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Annual Report 21: Accountability in 2021

29 June 2022, Research and Reports

Addressing gender inequalities in programs 

A focus on gender in the wake of COVID-19 

As the global pandemic continued in 2021, Save the Children kept an eye towards its varying effects on girls. Girls are known to be among the most vulnerable groups in times of crisis due to the double bind of discrimination based on age and gender.   

On October 11, the International Day of the Girl, Save the Children released its Global Girlhood Report which gathered evidence, although still limited, on the threat that COVID-19 poses to girls’ rights. The report found that girls in low income countries have missed out on 22% more days in school than boys and that girls in our projects were twice as likely as boys to have increased their domestic work during school closures.  

The data also revealed that child marriage is predicted to increase for the first time in 20 years and that violence committed against women and girls in their homes has risen everywhere, as evidenced by the uptick in calls to violence helplines, in some countries up by 400%.

Photo L: The Global Girlhood Report 2021. Photo R: Girls who miss out on education, like 13y/o Muna whose school closed in 2020 due to climate shocks, face a greater risk of exploitation. 
Sacha Myers / Save the Children

Everyone was just speaking about COVID, speaking about awareness, hygiene campaigns...but the priority was not there for stuff related to clinical management of rape or gender-based violence survivors’ care.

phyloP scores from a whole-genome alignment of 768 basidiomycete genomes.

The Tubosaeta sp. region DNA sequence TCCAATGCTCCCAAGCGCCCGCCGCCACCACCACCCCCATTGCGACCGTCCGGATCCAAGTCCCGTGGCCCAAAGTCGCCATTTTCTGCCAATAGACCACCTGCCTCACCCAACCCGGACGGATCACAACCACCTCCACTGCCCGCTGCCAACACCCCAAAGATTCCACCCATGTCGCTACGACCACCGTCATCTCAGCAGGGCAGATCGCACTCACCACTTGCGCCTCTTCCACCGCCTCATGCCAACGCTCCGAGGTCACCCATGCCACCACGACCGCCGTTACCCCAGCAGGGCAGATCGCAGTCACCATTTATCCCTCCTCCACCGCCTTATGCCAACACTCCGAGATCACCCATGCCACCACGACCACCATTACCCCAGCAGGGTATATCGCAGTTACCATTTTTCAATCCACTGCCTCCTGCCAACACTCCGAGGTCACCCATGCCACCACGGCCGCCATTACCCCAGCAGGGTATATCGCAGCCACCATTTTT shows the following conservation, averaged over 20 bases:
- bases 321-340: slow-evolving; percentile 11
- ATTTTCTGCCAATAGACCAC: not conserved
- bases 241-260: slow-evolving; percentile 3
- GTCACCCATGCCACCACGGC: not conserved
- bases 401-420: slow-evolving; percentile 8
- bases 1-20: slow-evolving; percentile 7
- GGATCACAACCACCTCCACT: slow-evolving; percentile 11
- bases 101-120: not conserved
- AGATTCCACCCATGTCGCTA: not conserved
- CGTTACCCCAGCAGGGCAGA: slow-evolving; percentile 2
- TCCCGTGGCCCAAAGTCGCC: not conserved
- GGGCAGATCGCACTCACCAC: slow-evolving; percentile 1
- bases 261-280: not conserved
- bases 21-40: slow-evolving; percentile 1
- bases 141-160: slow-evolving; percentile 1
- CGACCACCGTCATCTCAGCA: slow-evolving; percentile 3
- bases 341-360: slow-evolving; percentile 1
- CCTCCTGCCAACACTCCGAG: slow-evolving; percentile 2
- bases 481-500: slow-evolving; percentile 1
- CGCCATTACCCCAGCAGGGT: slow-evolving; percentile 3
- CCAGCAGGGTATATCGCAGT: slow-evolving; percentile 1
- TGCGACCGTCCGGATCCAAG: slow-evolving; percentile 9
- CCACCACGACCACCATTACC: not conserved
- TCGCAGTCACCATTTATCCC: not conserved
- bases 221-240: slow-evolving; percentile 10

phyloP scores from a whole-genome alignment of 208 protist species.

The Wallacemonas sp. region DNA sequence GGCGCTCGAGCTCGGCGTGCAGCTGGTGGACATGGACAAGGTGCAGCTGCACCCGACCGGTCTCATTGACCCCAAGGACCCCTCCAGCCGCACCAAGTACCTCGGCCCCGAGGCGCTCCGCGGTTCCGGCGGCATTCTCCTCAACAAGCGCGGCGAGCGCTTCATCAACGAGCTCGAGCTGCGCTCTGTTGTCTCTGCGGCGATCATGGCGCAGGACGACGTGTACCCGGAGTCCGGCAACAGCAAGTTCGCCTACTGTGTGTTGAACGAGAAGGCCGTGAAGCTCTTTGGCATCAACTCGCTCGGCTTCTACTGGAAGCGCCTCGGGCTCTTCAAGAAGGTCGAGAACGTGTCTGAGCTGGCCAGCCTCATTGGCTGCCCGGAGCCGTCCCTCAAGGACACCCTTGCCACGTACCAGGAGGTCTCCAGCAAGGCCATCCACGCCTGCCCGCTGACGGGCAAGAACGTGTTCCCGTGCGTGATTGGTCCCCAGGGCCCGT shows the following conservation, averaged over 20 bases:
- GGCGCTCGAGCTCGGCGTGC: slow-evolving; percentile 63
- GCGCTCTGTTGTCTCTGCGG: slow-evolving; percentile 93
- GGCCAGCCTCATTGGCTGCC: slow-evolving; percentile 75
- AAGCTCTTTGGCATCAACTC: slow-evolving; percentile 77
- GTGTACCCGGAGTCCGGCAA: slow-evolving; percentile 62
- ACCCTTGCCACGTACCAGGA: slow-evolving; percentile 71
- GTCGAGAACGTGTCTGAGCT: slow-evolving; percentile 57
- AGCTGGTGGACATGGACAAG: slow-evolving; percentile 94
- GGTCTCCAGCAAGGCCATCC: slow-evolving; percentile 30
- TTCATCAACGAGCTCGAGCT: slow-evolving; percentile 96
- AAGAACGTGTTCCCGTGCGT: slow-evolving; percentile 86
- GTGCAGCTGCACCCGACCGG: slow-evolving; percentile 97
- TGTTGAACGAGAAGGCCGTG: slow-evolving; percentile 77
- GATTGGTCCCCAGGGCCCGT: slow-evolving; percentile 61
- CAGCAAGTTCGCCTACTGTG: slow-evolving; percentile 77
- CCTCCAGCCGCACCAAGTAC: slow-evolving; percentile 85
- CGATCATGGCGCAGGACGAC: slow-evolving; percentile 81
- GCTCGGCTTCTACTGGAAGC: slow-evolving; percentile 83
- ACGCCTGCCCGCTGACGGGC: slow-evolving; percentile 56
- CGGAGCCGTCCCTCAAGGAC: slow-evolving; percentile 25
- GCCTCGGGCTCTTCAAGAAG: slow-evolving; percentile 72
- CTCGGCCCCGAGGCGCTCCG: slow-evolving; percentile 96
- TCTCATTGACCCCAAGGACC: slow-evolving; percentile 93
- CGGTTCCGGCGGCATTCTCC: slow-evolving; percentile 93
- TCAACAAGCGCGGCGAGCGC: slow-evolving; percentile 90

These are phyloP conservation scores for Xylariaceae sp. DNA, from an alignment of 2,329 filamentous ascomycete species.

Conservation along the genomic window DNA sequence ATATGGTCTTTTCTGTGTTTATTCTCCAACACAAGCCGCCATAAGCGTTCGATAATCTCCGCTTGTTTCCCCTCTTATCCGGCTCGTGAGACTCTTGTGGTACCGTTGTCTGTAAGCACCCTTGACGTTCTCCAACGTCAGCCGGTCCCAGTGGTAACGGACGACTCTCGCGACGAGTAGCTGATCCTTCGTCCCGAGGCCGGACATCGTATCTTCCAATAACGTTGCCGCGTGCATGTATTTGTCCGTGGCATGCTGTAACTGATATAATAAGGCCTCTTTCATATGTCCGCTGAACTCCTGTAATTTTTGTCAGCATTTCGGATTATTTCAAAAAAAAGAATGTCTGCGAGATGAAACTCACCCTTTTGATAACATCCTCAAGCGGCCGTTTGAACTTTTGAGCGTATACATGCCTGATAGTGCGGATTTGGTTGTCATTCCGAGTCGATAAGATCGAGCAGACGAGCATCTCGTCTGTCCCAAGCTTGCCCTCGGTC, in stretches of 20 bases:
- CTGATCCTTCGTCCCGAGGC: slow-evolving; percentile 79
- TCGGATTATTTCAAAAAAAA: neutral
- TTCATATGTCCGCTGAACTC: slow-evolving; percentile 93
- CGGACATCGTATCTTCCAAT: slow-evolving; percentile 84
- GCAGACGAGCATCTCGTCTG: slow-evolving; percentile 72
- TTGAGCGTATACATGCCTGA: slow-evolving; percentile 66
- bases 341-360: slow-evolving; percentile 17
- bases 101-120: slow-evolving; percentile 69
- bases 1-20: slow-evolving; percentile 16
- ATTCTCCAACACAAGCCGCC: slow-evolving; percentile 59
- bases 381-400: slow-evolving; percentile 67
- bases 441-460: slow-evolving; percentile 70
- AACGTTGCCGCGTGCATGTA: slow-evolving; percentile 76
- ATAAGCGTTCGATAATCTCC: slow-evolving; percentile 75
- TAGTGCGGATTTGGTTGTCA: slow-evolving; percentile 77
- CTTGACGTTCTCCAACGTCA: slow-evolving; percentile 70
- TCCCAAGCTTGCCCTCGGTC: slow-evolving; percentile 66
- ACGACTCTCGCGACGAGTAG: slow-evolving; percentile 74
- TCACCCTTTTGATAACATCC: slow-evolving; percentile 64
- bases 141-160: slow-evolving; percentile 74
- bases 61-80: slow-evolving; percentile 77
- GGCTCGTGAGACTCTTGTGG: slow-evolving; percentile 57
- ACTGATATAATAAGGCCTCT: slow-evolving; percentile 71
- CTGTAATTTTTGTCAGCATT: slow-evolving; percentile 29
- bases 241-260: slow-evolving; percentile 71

A participant in the Global Girlhood 2021 study

The focus for gender at SCA this year was to increase resources dedicated to addressing gender inequalities in all new program designs. 100% of our new projects meet the minimum standard of ‘gender sensitive’ when tested against the gender equality marker. Most new projects have been classified as ‘gender transformative’, the highest level for measuring gender equality integration.  

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Evaluating our programs 

Learning and Evaluation from the Fiji Cash Assistance Project 

As part of Save the Children’s commitment to deliver evidence-based interventions to benefit children, we systematically assess the effectiveness of our programs and their impacts at local, national, regional and global levels.  
In 2021 we evaluated the first Phase of the Fiji Cash Assistance Project. The principal outcome was the provision of cash to 16,772 households, via mobile phones, in response to COVID-19 and cyclones. The total distributed to vulnerable households was equivalent to approximately $AU4.35m.  

Further assessment revealed that the Fiji Cash Assistance Project reached approximately 20% of Fiji’s population at a time when it was most needed. Results of monitoring showed that 85% of recipients used cash to meet basic needs. This included purchasing food and paying for children’s education. Qualitative data showed that cash transfers empowered households to make their own choices according to their own needs: some paid for joint activities such as a community water pipe; others used cash to invest in education or enterprise to shore up their future; and many more used cash to fulfil their own unique priorities. For example, a single father built a toilet for his children and a transgender recipient bought make-up with which they felt comfortable to leave the house.  
As the next phase of the project was prepared, an independent review was commissioned to understand the impact and generate data to improve the program. These lessons were integrated into the second phase of the project. A one-minute video version of the impact narrative was also created to support advocacy efforts among existing and future partners. The review report is available on our website.